Reflection on NDPR’s retention of records
August 10, 20201.2K views0 comments
Retention of records is one of the key components in data protection frameworks. It helps with the transparency principle of informing data subjects and essentially allows data subjects to know how long their data controller/processor will keep data.
Yet, there are a lot of Nigerian companies struggling with managing retention schemes. The Nigerian Data Protection Regulation Implementation framework mentions how Nigerian firms should treat the retention of records.
The Nigerian Data Protection Regulation implementation observes that time limit varies in data retention schemes. It further states that contracts determine the length of storage, transaction type, and an express request for deletion by the data subject and cost implication of storage of such data by the data controller influence retention. These are an essential requirement in the retention schemes of any company, but there are other factors a company must consider.
In any retention framework, from a global perspective, the company must have a clear retention policy. The retention policy should clearly state the types of retention schemes. Without the right plan in place, the procedures for the retention scheme remain useless. There is no justification for having a retention scheme when there is no written guidance for the retention scheme. That is like buying a complicated machine without the right manual.
The Nigerian Data Protection Implementation framework makes it complicated when it states that data controllers and processors should consider retention schemes in terms of “three years after the last active use of a digital platform” or “six years after the last transaction in a contractual agreement.” These are high-level recommendations for data controllers and data processors that need unpacking. For example, should companies immediately delete the data sets or re-process them? What type of data sets does the Nigerian data protection regulation allude to here? It’s quite confusing when one tries to tease out the features here.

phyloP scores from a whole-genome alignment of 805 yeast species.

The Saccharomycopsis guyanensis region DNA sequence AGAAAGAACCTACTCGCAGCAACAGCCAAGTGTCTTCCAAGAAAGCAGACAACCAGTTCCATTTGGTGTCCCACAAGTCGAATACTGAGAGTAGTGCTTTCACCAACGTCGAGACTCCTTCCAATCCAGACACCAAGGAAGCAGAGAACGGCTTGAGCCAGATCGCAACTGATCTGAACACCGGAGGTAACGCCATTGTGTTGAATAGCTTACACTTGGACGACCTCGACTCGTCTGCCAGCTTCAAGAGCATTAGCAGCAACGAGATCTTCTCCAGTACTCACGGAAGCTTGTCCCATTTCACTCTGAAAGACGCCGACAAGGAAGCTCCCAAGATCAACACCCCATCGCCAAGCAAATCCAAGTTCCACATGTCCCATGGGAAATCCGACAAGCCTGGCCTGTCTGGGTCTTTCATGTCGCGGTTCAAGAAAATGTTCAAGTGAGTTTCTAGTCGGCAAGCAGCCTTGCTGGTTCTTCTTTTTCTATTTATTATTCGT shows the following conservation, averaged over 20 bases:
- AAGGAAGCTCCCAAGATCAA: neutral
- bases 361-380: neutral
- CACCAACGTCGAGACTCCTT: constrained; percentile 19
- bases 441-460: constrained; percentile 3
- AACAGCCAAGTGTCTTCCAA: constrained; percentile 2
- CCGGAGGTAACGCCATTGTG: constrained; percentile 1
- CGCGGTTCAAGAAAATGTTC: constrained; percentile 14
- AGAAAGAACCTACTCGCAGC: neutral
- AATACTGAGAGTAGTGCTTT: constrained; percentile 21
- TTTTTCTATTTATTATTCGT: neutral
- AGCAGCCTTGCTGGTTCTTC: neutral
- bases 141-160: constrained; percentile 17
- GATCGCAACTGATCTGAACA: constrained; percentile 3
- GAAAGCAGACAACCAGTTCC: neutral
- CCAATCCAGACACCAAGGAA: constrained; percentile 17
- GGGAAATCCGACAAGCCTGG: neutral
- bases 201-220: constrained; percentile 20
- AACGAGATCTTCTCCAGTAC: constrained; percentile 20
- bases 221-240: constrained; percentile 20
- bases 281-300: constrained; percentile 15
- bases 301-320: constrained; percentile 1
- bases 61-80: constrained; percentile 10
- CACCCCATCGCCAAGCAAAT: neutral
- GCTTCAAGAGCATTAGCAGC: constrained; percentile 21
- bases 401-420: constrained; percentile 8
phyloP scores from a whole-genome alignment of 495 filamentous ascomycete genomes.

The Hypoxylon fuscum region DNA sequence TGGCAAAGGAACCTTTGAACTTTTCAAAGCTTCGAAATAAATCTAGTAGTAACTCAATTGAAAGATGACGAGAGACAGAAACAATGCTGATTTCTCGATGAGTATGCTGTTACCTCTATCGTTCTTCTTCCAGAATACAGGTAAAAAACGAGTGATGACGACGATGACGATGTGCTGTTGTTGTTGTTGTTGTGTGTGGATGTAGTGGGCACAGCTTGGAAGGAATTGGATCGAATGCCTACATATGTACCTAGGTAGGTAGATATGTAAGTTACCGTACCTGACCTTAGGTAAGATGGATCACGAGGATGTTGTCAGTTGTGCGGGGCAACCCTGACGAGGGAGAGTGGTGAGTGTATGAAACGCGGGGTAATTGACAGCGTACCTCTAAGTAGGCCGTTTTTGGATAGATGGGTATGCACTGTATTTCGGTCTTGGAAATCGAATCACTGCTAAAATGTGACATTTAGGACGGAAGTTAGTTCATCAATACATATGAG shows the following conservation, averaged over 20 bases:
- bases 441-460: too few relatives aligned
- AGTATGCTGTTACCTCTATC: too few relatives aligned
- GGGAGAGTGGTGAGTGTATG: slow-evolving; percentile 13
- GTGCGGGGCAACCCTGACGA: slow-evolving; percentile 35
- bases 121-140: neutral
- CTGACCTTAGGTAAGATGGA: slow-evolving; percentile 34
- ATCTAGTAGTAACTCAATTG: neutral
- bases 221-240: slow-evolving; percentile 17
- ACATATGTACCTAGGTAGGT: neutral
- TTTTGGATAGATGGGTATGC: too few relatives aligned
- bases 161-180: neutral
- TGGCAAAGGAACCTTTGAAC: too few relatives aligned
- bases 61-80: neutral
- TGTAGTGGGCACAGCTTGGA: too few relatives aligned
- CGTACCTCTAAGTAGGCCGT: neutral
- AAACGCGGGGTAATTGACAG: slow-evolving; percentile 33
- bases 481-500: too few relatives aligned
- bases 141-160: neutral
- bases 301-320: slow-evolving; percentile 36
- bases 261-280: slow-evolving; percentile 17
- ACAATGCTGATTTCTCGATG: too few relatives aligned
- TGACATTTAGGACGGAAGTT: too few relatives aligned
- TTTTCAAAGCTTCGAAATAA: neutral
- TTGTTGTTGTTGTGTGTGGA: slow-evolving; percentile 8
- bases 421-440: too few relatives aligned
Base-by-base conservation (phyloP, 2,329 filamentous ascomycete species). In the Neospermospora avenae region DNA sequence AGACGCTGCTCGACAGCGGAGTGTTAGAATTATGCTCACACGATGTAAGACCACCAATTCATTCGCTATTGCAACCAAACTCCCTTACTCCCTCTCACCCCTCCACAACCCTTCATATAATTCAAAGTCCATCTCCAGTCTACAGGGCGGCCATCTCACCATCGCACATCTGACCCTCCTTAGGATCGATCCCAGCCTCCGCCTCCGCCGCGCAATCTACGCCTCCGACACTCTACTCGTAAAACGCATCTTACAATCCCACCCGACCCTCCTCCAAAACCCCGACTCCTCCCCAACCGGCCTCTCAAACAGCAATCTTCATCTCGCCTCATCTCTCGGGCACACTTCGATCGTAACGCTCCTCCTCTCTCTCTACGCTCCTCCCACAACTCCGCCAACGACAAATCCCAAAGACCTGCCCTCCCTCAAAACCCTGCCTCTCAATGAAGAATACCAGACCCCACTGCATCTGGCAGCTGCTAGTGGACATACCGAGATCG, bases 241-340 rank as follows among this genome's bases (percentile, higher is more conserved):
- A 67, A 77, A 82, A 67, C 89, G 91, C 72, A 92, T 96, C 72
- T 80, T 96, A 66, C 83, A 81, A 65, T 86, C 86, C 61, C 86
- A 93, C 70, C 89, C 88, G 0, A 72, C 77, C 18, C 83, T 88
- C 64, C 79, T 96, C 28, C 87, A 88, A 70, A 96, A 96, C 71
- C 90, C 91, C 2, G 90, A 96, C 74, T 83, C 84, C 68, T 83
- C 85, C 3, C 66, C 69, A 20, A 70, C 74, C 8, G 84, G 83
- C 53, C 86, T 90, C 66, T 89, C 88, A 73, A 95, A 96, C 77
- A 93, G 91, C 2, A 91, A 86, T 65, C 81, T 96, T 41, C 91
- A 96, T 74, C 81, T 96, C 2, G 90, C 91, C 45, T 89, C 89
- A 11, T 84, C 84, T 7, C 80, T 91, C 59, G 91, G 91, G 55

Overall, good companies with data protection framework will maintain retention records that show transparent retention schemes, what categories of data, and who has access to them.
This retention record helps in the following ways. It describes to the staff, the organisational and technical measures necessary in processing data. There is always room for companies to breach the retention scheme when teams or management don’t know how long and when to delete data.
The retention of records as presented by NITDA needs more in terms of clear definition and approach. NITDA’s implementation framework states that organisation will “determine if the data was stored appropriately and for a reasonable length of time”. How does NITDA define a reasonable length of time?
And when the implementation framework says “Personal Data that is no longer in use and after requisite statutorily required storage period shall be destroyed in line with global best practices for such operations”; these terms raise a lot of confusion than clarification.
I think there needs to be more documentation explaining in details the retention of records scheme for data controllers and processors. Apparent retention of records implementation programme should inform companies clearly on how to approach the retention scheme rather than confuse them.
There needs to be further review with regards to NDPR’s retention of records explanation as retention schemes play an important role in data protection framework. Missing the right approach to data protection would permanently set the company up for breaching their existing retention policies or procedures.